Ipswich City Council’s decision to seek feedback from residents on the new divisional boundaries for the March 2020 local government elections and beyond has certainly piqued interest in the community.
There have been plenty of questions already since Interim Administrator Greg Chemello launched the discussion paper last Friday outlining the three options under consideration. They are:
- Divided – 1 councillor per division (8 to 12 divisions)
- Divided – 2 or 3 councillors per division (4 to 6 divisions)
“This is a time to openly consider and debate how you would like to be represented by your future Ipswich Council in 2020 and beyond,” Mr Chemello said.
“Would you prefer your councillors to be elected on a divisional basis or across the entirety of the local government area?” the discussion paper asks.
Council has prepared a list of Frequently Asked Questions to hopefully make it simpler for residents over the month of March, when they are asked to share with us how they would like to “shape your council” going forward.
Some of the 40 FAQs include:
Question: How do I share my views with the Interim Administrator directly?
Answer: The best way to get in touch with the Administrator is via email@example.com.
Question: Do these proposed models affect anything else i.e. school catchment zones or state/federal electorates?
Answer: No. These are state and federal issues and are not impacted by local government area divisional boundaries.
Question: Is the data in this report based on electoral data (voters) or population data?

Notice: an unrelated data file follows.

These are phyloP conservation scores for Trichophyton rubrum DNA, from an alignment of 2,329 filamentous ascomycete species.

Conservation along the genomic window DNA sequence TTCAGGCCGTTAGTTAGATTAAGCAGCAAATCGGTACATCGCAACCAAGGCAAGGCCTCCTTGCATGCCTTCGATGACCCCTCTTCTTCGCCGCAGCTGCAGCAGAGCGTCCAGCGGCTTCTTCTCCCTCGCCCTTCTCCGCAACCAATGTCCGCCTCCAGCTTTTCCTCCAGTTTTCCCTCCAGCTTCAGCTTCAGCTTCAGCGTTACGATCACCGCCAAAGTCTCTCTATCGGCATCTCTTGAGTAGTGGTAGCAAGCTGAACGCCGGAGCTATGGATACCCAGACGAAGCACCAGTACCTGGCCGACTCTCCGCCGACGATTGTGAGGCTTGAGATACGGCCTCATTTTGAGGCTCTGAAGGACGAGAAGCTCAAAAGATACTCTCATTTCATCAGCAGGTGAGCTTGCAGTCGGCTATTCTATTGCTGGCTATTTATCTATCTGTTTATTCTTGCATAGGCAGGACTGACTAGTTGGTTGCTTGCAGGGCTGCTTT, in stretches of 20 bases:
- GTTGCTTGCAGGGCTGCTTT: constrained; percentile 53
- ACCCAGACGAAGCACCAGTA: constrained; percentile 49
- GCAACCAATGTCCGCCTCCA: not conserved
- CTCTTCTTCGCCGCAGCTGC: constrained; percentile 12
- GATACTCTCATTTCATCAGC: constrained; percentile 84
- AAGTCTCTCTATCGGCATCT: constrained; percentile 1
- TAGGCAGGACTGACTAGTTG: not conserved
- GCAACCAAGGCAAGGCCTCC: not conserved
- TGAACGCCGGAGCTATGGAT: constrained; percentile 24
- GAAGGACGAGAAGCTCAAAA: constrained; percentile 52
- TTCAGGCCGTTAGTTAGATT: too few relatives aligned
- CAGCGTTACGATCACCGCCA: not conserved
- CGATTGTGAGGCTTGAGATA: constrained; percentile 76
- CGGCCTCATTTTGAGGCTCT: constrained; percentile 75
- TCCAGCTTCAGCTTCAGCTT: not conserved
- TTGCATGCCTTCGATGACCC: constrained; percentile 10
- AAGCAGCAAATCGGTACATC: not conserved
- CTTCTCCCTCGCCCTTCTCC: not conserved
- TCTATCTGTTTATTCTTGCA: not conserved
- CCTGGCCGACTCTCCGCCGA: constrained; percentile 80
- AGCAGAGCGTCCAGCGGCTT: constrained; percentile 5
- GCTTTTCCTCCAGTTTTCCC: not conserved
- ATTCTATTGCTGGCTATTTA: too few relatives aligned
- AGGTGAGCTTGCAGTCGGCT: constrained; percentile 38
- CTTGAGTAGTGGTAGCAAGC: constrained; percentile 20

Answer: Electoral data has been used as the basis of this report as the Act requires consideration around the number of enrolled voters in a local government area.
Question: What criteria is taken into consideration when reviewing divisional boundaries?
Answer: For an overview of the principles noted in the Act that guide divisional boundary restructure, as well as additional
principles relevant to the City of Ipswich, please see Section 4 of the background document (www.ipswich.qld.gov.au/
Question: If divided is the chosen model, will they remain numerical (ie divisions one to 10) or will they be ‘named’?
Answer: This has not been considered at this stage.
Question: Do we need to have councillors at all?
Answer: Yes. In representative democracies like Australia, citizens entrust the decisions about how they are governed to elected representatives. It is your democratic right to have elected representation. It is also the law. In March 2020, a new group of councillors (and a mayor) will be elected for the City of Ipswich.
Question: Can former councillors run again in March 2020 under all three models?
Answer: Yes, former councillors are eligible to run for council in March 2020, in accordance with the Dissolution of Ipswich City Council Bill 2018. Any person may nominate as a candidate to be councillor only if the person is qualified to be a councillor under the requirements as set out in Section 152 of the Local Government Act 2009.
Question: When do the new boundaries come into effect?
Answer: This depends on the state determining that new boundaries are needed. If a decision is made by the state government, it will come into effect from election day March 2020.
For the full list of Frequently Asked Questions on the Divisional Boundary Review click here.
Public Information Session
A public information session will be held later this month. The session will feature three guest speakers from relevant local government areas who will be presenting on the three models and will be available to answer your questions.
Date: Monday, 25 March
Time: 6.00 pm
Location: North Ipswich Reserve Corporate Centre
2B Pine Street, North Ipswich
For more information or to request a hard copy of the survey please email: firstname.lastname@example.org or call (07) 3810 6666.